In Florida, Judge Richard Howard received a reprimand for trying to discourage a lawyer from challenging a sitting judge during a local election, and instead urging the lawyer to challenge a different judge. While Judge Howard did not make the statements public, the state supreme court found that his actions “failed to promote public confidence in the impartiality of the judiciary,” among other things.
In Ohio, Karen Falter, a candidate for a trial court seat in Hamilton County, was reprimanded for mailing campaign literature falsely accusing her opponent (then the incumbent) of moving into the county only three years earlier in order to take a judicial appointment. The state supreme court affirmed the reprimand, concluding that the truth about the opponent’s residency was easily verifiable and that making the false statement amounted to at least a reckless disregard of the truth.
Public reprimands are a significant form of attorney and judicial discipline. While the attorney may continue to practice and the judge may remain on the bench, the reprimand and the reasons therefor become part of the public record.
Direct elections are a troublesome way to choose judges, but as long as states require them, candidates need to comport their electoral behavior to preserve public confidence in the judiciary.
In recent years, Democrats on the Senate Judiciary Committee have generated a long list of wildly inappropriate questions and comments regarding the religious backgrounds of federal judicial candidates. Sen. Mazie Hirono (D-HI) has led the charge, backed up by Sen. Dianne Feinstein (D-CA) and others.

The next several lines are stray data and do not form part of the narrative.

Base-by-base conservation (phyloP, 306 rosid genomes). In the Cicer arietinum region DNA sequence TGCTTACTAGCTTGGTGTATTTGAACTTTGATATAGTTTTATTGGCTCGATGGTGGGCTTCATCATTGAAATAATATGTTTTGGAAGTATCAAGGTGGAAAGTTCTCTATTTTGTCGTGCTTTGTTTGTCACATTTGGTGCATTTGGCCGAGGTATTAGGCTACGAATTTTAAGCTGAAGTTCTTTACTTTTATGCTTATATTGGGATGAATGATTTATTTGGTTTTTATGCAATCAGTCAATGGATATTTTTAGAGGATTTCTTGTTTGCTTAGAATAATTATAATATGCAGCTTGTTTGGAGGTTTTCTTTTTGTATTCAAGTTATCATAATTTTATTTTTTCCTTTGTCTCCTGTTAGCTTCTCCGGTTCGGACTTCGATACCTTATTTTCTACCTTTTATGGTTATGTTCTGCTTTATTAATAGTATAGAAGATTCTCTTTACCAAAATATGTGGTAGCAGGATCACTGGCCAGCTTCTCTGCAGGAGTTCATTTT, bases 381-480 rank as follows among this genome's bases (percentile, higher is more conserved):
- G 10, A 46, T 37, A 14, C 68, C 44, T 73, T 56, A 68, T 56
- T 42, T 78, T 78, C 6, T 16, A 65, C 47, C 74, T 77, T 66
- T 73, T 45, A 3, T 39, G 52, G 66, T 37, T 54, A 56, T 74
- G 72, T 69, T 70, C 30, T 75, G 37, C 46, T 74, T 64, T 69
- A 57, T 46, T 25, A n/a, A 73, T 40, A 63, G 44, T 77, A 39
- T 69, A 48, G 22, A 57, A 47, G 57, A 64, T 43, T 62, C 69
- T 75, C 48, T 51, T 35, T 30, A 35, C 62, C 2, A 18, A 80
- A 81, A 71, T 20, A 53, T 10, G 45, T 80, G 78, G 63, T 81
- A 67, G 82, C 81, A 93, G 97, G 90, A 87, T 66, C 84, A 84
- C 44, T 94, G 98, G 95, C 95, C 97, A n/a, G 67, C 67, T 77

Now they’re back at it. Last week Senator Dick Durbin (D-IL) asked New Jersey district court nominee Zahid Quraishi, “What do you know about Sharia law?”
Quraishi, currently a U.S. Magistrate Judge with outstanding legal credentials, responded that he knew nothing about Sharia. (Quraishi was and raised in New Jersey, the son of Pakistani Muslim immigrants.) And there is no reason to believe that he would, other than Senate Democrats’ obsession with stereotyping individual Americans based on their ethnic backgrounds.
It’s important to understand exactly how bad a question this was. First, it has nothing at all to do with Quraishi’s ability to perform the job for which he has been nominated. Whether Quaraishi has never heard of Sharia, or whether he is a renowned Sharia scholar, should make no difference in his ability to oversee trials and apply U.S. law as a federal district judge. Second, the question itself put Quraishi in an impossible situation: whatever answer he gave would be bound to erode support from some segment of the population. (And indeed, some Muslim groups are apparently now rethinking their support of his nomination simply because of his honest answer.)